FIG. 20 is a schematic illustration of an actuation mechanism 970 according to another embodiment of the invention. The actuation mechanism 970 includes an electrical circuit 971 that is operatively coupled to a power source 942, such as a battery, and the drive 940. The electrical circuit 971 includes a first contact 972, a second contact 973, a first transistor 974, and a second transistor 975. Each of the components of the electrical circuit 971, including the first and second contacts 972 and 973 and the first and second transistors 974 and 975, are operatively coupled together.
  • [0075]
    The first and second transistors 974 and 975 are configured to divert current from the drive 940 when the contacts 972 and 973 are not bridged. Once the contacts 972 and 973 are bridged or otherwise electrically coupled, the first and second transistors 974 and 975 are configured to direct current to the drive 940. Accordingly, the drive is 940 is activated to cause the appendage 960 to move with respect to the torso 920.
  • [0076]
    FIG. 21 is a schematic illustration of an actuation mechanism 1070 according to another embodiment of the invention. The actuation mechanism 1070 includes an electrical circuit 1071 that is operatively coupled to a power source 1042, such as a battery. The electrical circuit 1071 includes a first contact 1072, a second contact 1073, a first transistor 1074, a second transistor 1075, and a relay switch 1079. Each of the components of the electrical circuit 1071, including the first and second contacts 1072 and 1073, the first and second transistors 1074 and 1075, and the relay switch 1079 are operatively coupled together.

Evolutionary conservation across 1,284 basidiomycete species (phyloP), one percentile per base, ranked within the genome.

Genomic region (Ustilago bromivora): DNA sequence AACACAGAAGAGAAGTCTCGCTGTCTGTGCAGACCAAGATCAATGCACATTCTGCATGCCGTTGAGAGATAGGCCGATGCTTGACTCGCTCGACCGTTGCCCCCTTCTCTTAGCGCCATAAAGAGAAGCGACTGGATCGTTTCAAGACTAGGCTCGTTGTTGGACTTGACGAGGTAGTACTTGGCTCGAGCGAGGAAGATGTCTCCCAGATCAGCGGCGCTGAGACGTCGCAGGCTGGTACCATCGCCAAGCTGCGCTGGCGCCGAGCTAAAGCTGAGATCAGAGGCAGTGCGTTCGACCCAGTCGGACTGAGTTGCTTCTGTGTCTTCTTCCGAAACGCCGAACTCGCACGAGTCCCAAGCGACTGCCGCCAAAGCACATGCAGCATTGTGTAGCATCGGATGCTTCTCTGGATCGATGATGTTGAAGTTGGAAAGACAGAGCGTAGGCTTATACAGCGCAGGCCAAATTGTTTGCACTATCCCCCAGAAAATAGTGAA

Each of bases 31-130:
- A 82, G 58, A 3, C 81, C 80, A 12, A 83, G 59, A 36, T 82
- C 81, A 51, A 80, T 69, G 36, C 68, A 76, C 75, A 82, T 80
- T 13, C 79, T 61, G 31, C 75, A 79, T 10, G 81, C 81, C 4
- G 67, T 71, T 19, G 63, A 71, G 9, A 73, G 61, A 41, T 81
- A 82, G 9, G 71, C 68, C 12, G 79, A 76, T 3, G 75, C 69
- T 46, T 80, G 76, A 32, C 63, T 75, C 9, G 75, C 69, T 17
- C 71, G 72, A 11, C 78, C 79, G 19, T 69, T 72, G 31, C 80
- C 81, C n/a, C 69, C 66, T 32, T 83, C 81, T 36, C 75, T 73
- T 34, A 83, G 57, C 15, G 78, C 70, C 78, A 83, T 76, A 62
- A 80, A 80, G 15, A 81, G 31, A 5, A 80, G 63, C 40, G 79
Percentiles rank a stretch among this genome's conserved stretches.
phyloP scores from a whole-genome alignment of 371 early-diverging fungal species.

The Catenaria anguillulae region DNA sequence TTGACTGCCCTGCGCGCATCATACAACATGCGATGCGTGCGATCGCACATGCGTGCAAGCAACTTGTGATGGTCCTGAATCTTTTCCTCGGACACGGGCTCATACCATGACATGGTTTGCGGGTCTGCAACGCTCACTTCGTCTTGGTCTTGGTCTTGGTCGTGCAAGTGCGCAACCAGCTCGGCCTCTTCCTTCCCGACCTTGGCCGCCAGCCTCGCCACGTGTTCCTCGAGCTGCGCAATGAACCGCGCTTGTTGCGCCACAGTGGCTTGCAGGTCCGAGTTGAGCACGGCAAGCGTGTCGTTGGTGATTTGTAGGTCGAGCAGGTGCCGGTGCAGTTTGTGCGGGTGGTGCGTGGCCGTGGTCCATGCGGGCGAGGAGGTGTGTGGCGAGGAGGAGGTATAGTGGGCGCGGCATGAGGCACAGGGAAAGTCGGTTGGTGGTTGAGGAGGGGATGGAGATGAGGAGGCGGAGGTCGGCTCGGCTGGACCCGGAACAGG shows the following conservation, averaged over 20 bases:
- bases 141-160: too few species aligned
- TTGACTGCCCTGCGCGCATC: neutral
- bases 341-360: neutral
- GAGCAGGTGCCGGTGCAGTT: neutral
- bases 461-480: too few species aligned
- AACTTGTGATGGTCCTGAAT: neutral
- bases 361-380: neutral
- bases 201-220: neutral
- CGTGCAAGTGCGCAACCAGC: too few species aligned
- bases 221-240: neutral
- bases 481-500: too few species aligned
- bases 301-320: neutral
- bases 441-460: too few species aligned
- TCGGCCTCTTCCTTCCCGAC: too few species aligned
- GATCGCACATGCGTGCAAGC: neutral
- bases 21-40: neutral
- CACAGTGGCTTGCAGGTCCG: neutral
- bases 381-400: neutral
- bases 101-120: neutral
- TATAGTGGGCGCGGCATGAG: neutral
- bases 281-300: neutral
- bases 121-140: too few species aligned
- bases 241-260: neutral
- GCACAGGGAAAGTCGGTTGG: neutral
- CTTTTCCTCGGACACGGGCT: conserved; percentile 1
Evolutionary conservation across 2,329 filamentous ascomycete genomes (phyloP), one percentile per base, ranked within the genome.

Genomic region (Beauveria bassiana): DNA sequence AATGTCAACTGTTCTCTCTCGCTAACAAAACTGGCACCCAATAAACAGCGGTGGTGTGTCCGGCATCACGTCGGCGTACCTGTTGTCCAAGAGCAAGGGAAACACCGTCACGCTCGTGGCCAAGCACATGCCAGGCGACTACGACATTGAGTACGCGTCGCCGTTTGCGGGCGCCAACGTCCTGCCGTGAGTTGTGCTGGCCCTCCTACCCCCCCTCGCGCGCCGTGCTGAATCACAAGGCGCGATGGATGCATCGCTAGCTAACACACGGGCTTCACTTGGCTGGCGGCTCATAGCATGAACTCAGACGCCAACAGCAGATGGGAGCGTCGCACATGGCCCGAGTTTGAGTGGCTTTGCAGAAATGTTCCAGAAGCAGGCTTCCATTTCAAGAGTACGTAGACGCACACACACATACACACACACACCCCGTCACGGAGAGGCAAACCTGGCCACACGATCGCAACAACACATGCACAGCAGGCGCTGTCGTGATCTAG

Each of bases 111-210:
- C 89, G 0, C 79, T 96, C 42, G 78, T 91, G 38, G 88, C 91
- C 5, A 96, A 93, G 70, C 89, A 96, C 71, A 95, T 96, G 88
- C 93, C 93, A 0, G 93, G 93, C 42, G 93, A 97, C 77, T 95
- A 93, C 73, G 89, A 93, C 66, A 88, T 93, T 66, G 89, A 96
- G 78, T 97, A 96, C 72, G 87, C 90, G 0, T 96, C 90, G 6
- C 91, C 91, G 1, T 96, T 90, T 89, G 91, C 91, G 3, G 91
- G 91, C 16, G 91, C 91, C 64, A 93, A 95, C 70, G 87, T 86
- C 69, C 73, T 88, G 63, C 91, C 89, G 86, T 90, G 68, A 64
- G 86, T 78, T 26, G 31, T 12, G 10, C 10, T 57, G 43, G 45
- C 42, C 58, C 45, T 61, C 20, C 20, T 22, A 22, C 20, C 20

• [0077]
    The relay switch 1079 includes a coil 1081 and a mechanical switch 1083. The mechanical switch 1083 is operatively coupled between the drive 1040 and the power source 1042. Accordingly, when the mechanical switch 1083 is in an “on” position, current is provided to the drive 1040 to activate the drive 1040. Conversely, when the mechanical switch 1083 is in an “off” position, current is not supplied to the drive 1040 and the drive is 1040 is not active or is deactivated.